Internet Explorer 8: Nine Things You Didn't Know You Could Do

Microsoft got many things right with Internet Explorer 8, and one of them was the way it made most of IE8's niftiest features easily accessible. You won't have to explore the menus very deeply to find new features, but we've put together some tips about features that you may not have noticed, and we've added one important tip that Microsoft won't tell you about at all—how to add powerful ad blocking to IE8. Read on for the details.

Caret Browsing
1. Select text with the keyboard
In older versions of IE it was often difficult or impossible to select exactly the text you wanted to copy into an e-mail or a document. When you dragged the mouse to select text, you often selected adjacent paragraphs or columns also, even though you didn't want them. IE8 finally solves this problem by imitating Firefox's "caret browsing" feature, in which you select text by moving the arrow keys. Just press F7, or Page | Caret Browsing, and use the arrow keys or other navigation to find the place in the text where you want to start copying; hold down the Shift key and use the arrows or other navigation keys to extend the selection. Ctrl-C then copies the selected text to the clipboard. It would have been nice if Web browsers used F8 (the "extend selection" key in Microsoft Office) instead of F7 for this feature, but you can't have everything.

2. Go back to the future with Compatibility View
In the bad, not-so-old days before Internet Explorer followed Web standards as closely as it does now, many Web developers designed their sites to display correctly in Internet Explorer, using IE's proprietary layout methods. In IE8, these sites typically display with some elements overlapping others or with similar layout errors. Make those sites appear as their designers intended by using Page | Compatibility View. You can make IE8 always display a site in Compatibility View by adding its address to Page | Compatibility View Settings.

Microsoft maintains a list of sites that need Compatibility View, and IE8 automatically switches to Compatibility View for sites on the list. You can tell if you're visiting one of those sites: Compatibility View will be grayed out on the Page menu. If you don't want IE8 to turn on Compatibility View automatically, go to Page | Compatibility View Settings and clear the check box next to Include updated website lists from Microsoft. The list is updated monthly, and you can find the current list (in Excel format) by searching the Web for "Windows Internet Explorer 8 Compatibility View List." The download page should be near the top of the list of hits.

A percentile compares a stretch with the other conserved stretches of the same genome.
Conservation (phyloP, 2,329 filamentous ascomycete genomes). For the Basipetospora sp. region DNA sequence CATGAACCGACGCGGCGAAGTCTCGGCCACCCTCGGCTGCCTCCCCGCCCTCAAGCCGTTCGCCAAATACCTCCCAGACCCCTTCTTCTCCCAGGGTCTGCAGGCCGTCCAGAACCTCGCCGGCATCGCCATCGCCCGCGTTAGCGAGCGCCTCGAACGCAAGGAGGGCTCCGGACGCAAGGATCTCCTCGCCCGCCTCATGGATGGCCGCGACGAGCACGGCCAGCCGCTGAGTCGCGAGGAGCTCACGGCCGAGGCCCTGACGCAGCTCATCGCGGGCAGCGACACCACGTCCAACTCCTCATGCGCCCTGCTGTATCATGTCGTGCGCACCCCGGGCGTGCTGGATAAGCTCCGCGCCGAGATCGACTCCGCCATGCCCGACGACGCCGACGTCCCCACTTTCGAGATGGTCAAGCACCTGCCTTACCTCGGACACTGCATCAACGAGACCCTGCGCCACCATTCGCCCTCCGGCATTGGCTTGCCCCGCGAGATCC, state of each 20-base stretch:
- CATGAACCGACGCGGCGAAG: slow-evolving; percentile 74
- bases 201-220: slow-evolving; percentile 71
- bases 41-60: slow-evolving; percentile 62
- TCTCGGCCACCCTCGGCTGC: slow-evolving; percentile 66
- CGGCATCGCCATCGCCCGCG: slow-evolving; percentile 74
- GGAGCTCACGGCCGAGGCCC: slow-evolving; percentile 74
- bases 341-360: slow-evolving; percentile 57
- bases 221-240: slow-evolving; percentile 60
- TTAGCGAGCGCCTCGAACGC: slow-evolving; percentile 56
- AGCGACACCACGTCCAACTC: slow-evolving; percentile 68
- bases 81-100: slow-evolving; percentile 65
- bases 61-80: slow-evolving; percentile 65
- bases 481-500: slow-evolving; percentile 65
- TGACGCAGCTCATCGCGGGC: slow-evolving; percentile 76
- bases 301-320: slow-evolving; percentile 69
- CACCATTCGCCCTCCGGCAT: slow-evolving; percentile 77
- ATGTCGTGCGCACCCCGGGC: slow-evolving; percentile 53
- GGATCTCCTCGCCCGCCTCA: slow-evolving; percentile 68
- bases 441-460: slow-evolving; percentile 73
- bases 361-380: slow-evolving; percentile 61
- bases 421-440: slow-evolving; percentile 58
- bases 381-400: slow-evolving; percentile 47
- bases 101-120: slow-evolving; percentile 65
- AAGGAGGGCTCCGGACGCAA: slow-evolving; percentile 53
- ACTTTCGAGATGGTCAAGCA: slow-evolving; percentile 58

InPrivate Browsing
3. Hide your tracks with InPrivate Browsing
Confusingly, IE8 uses the InPrivate label for two different features, both accessible from the Safety menu. There's "InPrivate Browsing" and "InPrivate Filtering." InPrivate Browsing lets you surf the Web without storing traces of your visits on your own computer in the form of cookies, history items, or cached pages. Believe it or not, there are uses for this mode that you won't be embarrassed to talk about with your family: For example, you might want to hide your tracks when you shop for birthday presents for a spouse or child who might be curious about your browsing history. When you're browsing privately, a blue "InPrivate" icon appears in the address bar.

InPrivate Filtering
4. Fine-tune privacy with InPrivate Filtering
The other privacy feature is InPrivate Filtering. This prevents Web pages from displaying ads that have also been shown on other sites you've visited, ads that may have tracked your browsing to continue their assault on you. You can use Safety | InPrivate Filtering to turn on this feature for the current page, but you're better off using Safety | InPrivate Filtering Settings and choosing Automatically Block. The same settings dialog lets you set the threshold for the number of sites in your browsing history in which a specific item has appeared; the default is 10, so any item that appears on 10 or more sites gets blocked. I've changed that setting to 3, the lowest available setting, to increase my privacy as much as possible.

5. Add more accelerators
When you select anything on a Web page, IE8's accelerator feature displays a double-arrow icon next to the selection. If you click on this icon IE pops up a list of "accelerators"—tiny bits of code that perform operations on the selected text, such as translating it in Google Translate, displaying a map of a place, or any of dozens of other functions. (You can also access your accelerators by right-clicking anywhere on a page and choosing them from the context menu.) IE8 comes with some Microsoft-centric accelerators by default, but you'll probably want to install third-party versions as replacements or additions.